|Department of Public Information • News and Media Division • New York|
Facing New Challenges, States to Consider Seafood’s Role in Global Food Security
Concerned that the availability of fish and fishery products may not be able to keep pace with increased demand, Member States will consider the role of seafood in global food security at United Nations Headquarters this week as part of a continuing examination of issues facing the world’s oceans.
The United Nations Open-ended Informal Consultative Process on Oceans and the Law of the Sea, which is considering the issue from 27 to 30 May, facilitates the General Assembly’s annual review of developments in ocean affairs and the law of the sea. It is open to all Member States, as well as representatives of industry and civil society. In 2013, Member States and countries considered the impacts of ocean acidification on the health of the marine environment.
Seafood plays an important role in human nutrition, particularly as a key source of protein and essential micronutrients. Fish contributes about 17 per cent to the world’s consumption of animal protein, and is also the main source of essential micronutrients and fatty acids for 3 billion people. Populations in Africa and Asia rely even more on fish for their intake of animal proteins, and that contribution can reach or exceed 40 per cent in some small island developing States. Other types of seafood, including seaweed, are an increasingly important source of nutrition for people around the world, as well as a key input in food production.
As described in a new report by the Secretary-General, there is concern that the availability of seafood and seafood products may not be able to keep up with demand because the world’s population is expected to grow by 20.2 per cent from 2010 to 2030.
The role of adequate seafood is also emerging as a critical concern in terms of meeting the Millennium Development Goal of halving the proportion of people suffering from hunger, persistent hunger and malnutrition. Close to 842 million people around the world still suffer from hunger, approximately 2 billion from micronutrient deficiencies, and more than 200 million children under the age of five years from malnutrition. More than 2 billion people, especially in developing countries, are currently undernourished due to a lack of essential vitamins and minerals, some of which are contained in fish and other forms of seafood.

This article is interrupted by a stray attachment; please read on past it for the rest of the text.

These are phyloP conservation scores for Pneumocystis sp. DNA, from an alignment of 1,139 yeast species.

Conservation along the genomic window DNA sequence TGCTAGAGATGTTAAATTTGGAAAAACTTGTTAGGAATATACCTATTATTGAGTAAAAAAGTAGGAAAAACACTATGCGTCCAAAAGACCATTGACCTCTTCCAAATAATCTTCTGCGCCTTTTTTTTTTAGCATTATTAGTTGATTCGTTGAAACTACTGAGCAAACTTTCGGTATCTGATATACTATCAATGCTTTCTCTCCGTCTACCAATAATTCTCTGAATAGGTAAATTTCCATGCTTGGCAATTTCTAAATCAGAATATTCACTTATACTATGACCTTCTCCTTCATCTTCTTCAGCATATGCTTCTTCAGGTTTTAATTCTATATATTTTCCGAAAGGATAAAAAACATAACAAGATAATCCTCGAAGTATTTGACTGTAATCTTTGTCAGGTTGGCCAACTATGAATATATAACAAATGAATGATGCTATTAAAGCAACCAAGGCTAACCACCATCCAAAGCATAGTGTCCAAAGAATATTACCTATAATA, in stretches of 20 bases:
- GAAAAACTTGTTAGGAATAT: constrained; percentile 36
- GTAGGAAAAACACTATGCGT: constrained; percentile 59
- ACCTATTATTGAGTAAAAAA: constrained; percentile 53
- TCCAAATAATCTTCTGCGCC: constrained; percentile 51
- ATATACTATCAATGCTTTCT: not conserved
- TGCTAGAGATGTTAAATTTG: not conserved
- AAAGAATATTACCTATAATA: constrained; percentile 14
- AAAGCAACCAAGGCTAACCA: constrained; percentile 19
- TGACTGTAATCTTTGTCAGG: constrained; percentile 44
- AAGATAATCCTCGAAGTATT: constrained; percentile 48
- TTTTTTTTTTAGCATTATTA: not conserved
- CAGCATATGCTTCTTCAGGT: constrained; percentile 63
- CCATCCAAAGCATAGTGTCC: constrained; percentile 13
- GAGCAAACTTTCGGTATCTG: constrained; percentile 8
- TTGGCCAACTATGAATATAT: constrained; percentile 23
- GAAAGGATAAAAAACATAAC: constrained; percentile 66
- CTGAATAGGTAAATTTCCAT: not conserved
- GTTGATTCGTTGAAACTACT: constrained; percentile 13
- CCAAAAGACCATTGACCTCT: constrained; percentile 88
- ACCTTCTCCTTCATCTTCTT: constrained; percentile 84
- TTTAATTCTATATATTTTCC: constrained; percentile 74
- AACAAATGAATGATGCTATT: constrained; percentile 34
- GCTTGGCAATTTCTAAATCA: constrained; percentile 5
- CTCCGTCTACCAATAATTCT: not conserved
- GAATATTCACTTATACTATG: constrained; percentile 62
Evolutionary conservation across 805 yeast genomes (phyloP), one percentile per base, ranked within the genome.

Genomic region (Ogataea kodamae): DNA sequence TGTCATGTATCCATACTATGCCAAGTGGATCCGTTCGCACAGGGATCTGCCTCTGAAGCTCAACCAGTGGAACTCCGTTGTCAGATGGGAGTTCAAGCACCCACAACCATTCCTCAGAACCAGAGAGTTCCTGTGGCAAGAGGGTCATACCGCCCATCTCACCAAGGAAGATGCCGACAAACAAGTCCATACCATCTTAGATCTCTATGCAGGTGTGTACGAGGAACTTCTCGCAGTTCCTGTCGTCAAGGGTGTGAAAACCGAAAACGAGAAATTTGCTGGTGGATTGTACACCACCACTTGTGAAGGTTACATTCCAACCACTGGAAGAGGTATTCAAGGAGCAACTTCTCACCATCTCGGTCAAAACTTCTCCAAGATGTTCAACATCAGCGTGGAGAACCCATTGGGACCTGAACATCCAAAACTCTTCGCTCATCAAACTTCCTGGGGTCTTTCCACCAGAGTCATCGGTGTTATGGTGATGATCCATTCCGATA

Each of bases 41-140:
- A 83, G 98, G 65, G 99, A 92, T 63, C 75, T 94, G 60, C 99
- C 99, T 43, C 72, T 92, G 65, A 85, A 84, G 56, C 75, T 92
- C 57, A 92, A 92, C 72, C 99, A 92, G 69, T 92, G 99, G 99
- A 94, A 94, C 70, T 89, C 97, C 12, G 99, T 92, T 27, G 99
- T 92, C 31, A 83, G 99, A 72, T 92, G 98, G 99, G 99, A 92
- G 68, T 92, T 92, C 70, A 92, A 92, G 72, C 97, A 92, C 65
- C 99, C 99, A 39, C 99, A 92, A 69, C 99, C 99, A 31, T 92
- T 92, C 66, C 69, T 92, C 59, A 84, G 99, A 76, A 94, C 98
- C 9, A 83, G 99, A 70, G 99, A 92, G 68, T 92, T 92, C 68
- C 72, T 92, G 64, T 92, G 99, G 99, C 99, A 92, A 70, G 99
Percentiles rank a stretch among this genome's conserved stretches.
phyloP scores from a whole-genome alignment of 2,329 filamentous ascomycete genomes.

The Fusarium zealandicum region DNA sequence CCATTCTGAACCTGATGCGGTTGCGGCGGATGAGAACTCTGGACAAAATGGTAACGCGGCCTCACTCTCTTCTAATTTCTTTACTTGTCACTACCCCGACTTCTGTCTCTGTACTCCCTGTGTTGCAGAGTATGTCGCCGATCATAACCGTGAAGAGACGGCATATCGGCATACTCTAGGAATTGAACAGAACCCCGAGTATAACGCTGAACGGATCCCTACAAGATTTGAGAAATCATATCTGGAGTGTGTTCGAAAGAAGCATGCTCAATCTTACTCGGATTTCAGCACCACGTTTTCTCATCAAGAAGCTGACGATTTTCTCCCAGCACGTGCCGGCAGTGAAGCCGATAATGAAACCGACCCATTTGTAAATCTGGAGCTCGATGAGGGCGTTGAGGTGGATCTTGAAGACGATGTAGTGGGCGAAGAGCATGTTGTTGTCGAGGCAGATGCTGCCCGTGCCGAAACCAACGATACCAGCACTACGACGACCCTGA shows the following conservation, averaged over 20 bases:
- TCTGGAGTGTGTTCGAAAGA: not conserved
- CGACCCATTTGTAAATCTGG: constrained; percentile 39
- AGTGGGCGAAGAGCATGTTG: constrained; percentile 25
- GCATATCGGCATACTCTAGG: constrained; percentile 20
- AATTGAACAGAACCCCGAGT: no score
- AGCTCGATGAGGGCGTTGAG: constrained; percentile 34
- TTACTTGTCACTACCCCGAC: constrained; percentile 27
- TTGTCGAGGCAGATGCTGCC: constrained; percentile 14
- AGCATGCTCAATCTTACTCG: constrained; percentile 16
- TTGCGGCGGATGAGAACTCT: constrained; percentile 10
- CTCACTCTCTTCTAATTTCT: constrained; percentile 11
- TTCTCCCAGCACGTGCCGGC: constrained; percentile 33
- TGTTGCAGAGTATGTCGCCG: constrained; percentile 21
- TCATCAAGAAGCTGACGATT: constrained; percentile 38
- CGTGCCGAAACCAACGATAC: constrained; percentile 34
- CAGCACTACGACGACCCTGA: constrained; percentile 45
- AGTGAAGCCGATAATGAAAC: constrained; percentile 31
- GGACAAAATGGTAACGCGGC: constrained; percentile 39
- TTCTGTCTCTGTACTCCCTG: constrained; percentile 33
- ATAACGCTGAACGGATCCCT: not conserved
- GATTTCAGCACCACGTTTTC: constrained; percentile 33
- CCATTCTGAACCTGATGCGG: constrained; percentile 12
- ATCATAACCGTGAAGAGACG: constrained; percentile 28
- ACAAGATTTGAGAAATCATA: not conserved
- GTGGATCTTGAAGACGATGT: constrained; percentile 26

While production from wild fisheries has been fairly stable in recent years — at around 80 million tons in 2007-2012 — growing demand for fish and fishery products has been steadily met by a robust increase in aquaculture production. That growth has been estimated at an average 8.1 per cent annually in the period 1970-2012. Over the last three decades, world food fish production from aquaculture has expanded by almost 12 times, with developing countries accounting for 90 per cent of the growth, primarily from small-scale aquaculture.
But, the pace of sustained growth in fish production, made possible by improved distribution channels over the last five decades, may be difficult to sustain. In addition, the world’s oceans are facing pressures from over-fishing, pollution, marine degradation and the effects of climate change, which may have a negative impact on the role of seafood in global food security. For example, the share of overexploited marine fish stocks has grown from 10 per cent in 1970 to nearly 30 per cent in 2012.
Among other things, the Secretary-General’s report found that harmful subsidies, such as support for vessel construction and fuel tax waivers, have contributed to overcapacity in the fishing industry, resulting in marine capture fisheries under-performing. The subsidies, estimated to be in the order of $2 trillion, reduce the real costs of fishing and enable unprofitable fishing to continue.
During its discussion panel, the Informal Consultative Process will hear from experts on global food security and the current role of seafood and the role of seafood in the context of the three pillars of sustainable development. The experts will also highlight opportunities for, and challenges to, the future role of seafood in global food security.
In that regard, the Secretary-General’s report calls attention to potential opportunities for optimizing the role of seafood in global food security by more effectively managing human activities that affect the productivity of marine ecosystems and the safety of seafood. It also highlights the potential roles of small-scale fisheries and aquaculture, as well as the importance of mainstreaming seafood into global, regional and national measures to ensure food security.
The Secretary-General’s report can be found at: http://www.un.org/Depts/los/consultative_process/documents/A_69_71.pdf.
More information on the United Nations Open-ended Informal Consultative Process on Oceans and the Law of the Sea can be found at: http://www.un.org/Depts/los/consultative_process/consultative_process.htm.
For further information, please contact Dan Shepard, United Nations Department of Public Information, at tel.: +1 212 963 9495, e-mail: email@example.com.
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